PRESS RELEASE Greek and Foreign Journalists Tour the Ancient Theatres of Epirus Cultural Route
Vassilis Lambrinoudakis, Professor Emeritus of Classical Archaeology at the University of Athens -“The Sanctuary of Asclepius at Epidauros: New Finds Rewrite the Function and History of the Most Important Sanatorium in Antiquity”
Varvakeio Model Junior High School students adopt iconic ancient Greek theatres and introduce Greek students abroad to them
Cross – curricular teaching scenario combining English Language and History of Drama in Varvakeio Model Junior High School – part 2
“Boulouki” – The participatory project ‘Under the Landscape’
During a survey of the ancient city of Mastaura in western Turkey, archaeologists happened upon the stone arches and seats of a large Roman amphitheater, most of which remains underground.
Archaeologists Sedat Akkurnaz of Adnan Menderes University and Mehmet Umut Tuncer of the Aydın Provincial Directorate of Culture and Tourism think the arena was built around A.D. 200, when the city flourished under the largesse of the Severan emperors, who ruled from A.D. 193 to 235.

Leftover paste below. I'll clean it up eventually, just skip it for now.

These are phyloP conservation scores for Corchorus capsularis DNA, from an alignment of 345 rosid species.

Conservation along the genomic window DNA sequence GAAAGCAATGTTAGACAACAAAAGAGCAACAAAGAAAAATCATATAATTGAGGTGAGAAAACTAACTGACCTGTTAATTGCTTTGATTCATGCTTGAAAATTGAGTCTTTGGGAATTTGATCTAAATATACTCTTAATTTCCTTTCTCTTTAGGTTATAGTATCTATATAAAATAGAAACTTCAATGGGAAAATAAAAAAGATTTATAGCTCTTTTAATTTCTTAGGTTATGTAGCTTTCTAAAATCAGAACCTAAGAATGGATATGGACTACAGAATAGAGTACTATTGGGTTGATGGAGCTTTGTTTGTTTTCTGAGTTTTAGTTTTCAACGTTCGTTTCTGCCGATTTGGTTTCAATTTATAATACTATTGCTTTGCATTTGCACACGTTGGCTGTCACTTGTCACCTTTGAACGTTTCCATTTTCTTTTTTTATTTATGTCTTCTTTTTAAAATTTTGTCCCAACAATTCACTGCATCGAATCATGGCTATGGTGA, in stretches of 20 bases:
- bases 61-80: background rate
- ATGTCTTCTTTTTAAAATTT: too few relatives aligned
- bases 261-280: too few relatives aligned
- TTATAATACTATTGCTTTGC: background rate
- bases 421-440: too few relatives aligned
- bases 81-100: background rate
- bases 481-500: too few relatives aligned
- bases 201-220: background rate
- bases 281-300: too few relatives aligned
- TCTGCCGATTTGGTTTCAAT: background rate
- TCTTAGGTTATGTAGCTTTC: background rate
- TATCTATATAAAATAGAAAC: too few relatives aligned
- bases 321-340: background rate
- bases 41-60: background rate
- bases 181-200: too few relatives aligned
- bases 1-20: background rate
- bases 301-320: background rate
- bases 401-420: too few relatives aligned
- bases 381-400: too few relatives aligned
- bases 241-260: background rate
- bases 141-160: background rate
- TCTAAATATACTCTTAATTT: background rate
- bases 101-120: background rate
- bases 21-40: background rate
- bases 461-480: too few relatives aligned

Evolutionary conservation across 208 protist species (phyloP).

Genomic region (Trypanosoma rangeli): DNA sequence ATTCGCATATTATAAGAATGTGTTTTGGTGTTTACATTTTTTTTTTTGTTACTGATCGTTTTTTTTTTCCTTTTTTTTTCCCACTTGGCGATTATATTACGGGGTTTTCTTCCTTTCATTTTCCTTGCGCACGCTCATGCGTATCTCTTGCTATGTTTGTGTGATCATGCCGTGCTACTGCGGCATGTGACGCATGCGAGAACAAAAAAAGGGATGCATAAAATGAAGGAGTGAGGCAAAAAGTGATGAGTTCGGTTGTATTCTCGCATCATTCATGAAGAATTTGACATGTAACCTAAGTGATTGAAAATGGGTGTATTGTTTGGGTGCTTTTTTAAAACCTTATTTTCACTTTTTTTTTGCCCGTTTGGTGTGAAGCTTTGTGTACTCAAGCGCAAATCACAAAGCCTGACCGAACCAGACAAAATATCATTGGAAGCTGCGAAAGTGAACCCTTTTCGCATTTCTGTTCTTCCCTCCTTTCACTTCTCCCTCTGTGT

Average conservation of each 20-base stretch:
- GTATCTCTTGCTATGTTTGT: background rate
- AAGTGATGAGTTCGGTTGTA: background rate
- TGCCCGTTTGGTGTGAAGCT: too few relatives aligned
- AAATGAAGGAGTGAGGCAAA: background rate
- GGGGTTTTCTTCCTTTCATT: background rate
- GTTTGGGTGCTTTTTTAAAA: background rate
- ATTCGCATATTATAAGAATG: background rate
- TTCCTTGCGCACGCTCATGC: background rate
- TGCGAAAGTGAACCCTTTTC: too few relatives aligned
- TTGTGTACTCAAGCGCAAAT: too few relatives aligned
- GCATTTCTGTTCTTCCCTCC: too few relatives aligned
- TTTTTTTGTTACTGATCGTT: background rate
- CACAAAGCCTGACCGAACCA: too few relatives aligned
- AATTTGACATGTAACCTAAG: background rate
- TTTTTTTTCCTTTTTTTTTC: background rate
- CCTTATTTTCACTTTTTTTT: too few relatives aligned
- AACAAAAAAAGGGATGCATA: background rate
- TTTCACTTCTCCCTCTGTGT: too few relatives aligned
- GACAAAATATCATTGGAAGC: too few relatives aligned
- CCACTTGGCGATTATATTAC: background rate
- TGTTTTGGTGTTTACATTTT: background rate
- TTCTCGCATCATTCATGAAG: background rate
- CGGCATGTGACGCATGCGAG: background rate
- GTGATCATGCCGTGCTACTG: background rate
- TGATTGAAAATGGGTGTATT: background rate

With an estimated seating capacity of 15,000 to 20,000 people, the amphitheater was one of the only such grand structures in Anatolia, the researchers say. It probably attracted spectators from nearby cities for the bloody gladiator bouts and wild animal fights that took place there. As at the famed Colosseum in Rome, rooms beneath the building’s outer walls likely served as waiting areas for combatants and private entertainment spaces for elite audience members.